Happy Engineer’s Week! Each day this week, I will be introducing you to a women who inspired me to be an engineer. Today I will be writing about a woman who I met during my teenage years, and left a bigger impression on me than I think she ever realized. This woman was my dad’s friend and boss. She ran with the boys really well, joining coworkers on camping and fishing trips. She didn’t try to make sure everyone was aware that a woman had entered the room, but truly saw herself as an equal and expected equal treatment. My dad was a petroleum engineer for many years. He had an exciting career in oil exploration that moved us to some very exotic places. But if you ask him who his favorite boss was during his entire career, he would undoubtedly tell you Tina.
Tina was definitely a woman who could handle her own. She had graduated from engineering school back in the 1970s, when the term “women in engineering” was more of a joke than a reality. This was especially true in a good old boy system like the petroleum industry. After successfully completing her degree, she then went on to be a very successful petroleum engineer, being promoted into management several years before I met her. My father talked about how she was able to handle the roughest of men with dignity and grace. Well…as much grace as you can show in the oil field. My favorite story about her is a situation I’m sure she found herself in a lot. I’m not really sure where the setting was, but it involved a team of roughnecks, construction project managers, and various other males. A group of men were gathered, and one of them was going on and on about how he couldn’t stand her. He even used some choice words that included “prissy little bitch”. What this guy hadn’t realized is that Tina had entered the room during his tirade. At this point she tapped the “gentleman” on the shoulder, and as he turned around she said “I don’t take offense to the “bitch”, but I do take offense to being called a priss!” She then turned around and left, leaving the man speechless. After hearing this story about Tina, you would think she would have been hardened by dealing with men like this her whole career. But she was quite the opposite. She did not let others get to her. She was still kind and honest, but also very capable of standing up for herself if needed. She showed me that there would be people in my career that would try to pull me down and I would have to learn to defend myself. But she also taught me that I did not need to let these same people made me bitter and mean.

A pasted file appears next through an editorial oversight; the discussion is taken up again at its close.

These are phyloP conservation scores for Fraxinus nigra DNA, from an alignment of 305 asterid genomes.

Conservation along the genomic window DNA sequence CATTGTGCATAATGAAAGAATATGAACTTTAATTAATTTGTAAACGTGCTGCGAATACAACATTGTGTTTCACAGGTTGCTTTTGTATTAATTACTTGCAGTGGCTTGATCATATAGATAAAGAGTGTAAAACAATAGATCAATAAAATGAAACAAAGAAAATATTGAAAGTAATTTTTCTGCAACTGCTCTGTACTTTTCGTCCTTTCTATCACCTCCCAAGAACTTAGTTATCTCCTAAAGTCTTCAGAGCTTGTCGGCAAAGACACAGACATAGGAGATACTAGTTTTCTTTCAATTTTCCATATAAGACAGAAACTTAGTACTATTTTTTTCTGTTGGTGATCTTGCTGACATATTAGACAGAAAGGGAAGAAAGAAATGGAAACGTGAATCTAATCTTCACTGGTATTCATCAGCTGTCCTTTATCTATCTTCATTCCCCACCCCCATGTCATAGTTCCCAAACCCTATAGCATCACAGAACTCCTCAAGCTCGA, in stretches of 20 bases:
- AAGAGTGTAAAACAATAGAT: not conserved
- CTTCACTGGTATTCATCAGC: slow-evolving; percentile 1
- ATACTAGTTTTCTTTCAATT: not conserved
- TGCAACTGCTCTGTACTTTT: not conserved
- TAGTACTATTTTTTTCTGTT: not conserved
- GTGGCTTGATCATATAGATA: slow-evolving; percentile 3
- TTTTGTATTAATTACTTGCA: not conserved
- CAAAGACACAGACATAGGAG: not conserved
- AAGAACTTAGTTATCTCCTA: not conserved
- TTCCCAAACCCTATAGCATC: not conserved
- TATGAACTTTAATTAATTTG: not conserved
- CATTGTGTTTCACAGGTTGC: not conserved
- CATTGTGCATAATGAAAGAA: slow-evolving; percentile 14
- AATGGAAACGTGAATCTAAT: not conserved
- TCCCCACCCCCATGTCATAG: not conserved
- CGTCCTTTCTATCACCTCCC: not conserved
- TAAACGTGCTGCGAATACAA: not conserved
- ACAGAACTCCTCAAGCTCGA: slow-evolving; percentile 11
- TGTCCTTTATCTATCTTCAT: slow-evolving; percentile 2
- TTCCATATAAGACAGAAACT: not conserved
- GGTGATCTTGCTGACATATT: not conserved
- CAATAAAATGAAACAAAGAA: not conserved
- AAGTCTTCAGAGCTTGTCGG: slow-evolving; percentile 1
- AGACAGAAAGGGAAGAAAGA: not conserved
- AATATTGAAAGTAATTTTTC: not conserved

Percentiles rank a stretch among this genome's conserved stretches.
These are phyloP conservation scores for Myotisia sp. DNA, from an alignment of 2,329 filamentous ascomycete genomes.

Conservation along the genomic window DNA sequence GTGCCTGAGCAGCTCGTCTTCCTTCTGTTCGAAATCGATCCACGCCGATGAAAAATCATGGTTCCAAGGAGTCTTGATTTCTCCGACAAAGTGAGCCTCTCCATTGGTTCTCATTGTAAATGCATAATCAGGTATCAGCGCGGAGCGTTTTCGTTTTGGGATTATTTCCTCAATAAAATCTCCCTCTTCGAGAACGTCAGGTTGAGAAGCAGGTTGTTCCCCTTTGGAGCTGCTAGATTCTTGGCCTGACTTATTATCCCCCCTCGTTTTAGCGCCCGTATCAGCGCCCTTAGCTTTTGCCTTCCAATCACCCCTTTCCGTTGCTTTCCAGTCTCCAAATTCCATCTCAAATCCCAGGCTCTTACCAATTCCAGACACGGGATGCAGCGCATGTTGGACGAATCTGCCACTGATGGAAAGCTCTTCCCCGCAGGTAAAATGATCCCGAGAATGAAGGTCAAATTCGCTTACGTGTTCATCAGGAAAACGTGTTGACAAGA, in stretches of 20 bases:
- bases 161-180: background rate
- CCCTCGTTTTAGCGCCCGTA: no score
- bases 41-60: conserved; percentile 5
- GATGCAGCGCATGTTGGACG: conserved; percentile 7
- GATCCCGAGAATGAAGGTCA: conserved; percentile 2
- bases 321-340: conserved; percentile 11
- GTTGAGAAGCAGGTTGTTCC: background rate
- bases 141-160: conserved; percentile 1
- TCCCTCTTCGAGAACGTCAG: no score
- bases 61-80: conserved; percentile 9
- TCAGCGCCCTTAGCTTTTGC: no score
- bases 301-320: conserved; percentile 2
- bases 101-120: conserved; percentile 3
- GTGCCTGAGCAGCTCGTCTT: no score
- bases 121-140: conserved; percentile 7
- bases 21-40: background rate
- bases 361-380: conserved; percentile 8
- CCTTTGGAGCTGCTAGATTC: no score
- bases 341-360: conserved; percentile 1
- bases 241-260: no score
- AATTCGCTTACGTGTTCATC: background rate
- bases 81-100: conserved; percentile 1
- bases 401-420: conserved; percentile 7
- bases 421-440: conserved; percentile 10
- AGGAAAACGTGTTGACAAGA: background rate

Tina also taught me the importance of family, and to not sacrifice my family for my career. After my dad worked for Tina for around 4 years, their project had them away from their families a lot. They would go to the project site for a month, then back home for a week, and then back out for another month. At this point, Tina and my dad were in their mid-forties. Eventually, all the traveling became very tiring on the families. While my family decided to move to South America to be with my dad, Tina’s situation was a little bit more difficult.. Her husband was a successful lawyer, and was unable to move his practice to another country. So eventually she decided she would rather be with her husband, and asked for a transfer back to the states. While some would say its a shame that she “sacrificed her career” for her husband, she showed me that my career should never supersede the importance of my family. She showed me that no mater how successful I became in my career, I should still make the best decision for my family. Because ultimately, Tina knew she would retire from her career, and then it would just be her and her husband. She never said this to me directly, but her actions showed me that no achievement in her career would be more important than her family.
It has been almost twenty years since I’ve seen Tina. I’m sure she does not realize the impression she made on a 16 year old girl. But the way she lived her life taught me so much about career and family. I hope someday to be able to thank her for her example, and make sure she knows how she affected me.
I hope you enjoyed getting know one of the woman who inspired me to be an engineer. Remember to come back tomorrow to learn about another inspirational woman!
Learn about the other women who inspired me!
Day 2: A Mother and An Engineer
Day 3: My Life Long Mentor
Day 4: A Woman of Strength
I hope Tina gets to read this! She sounds like quite an inspiration and I love that you are taking the chance to recognize that.
She really is an inspiration. I hope to be able to let her know someday.
Wow! I love reading interviews. Even more, I LOVE hosting them. I recently did an interview series on 6 successful entrepreneurs and talking to them was the best experience ever! Thanks for this post.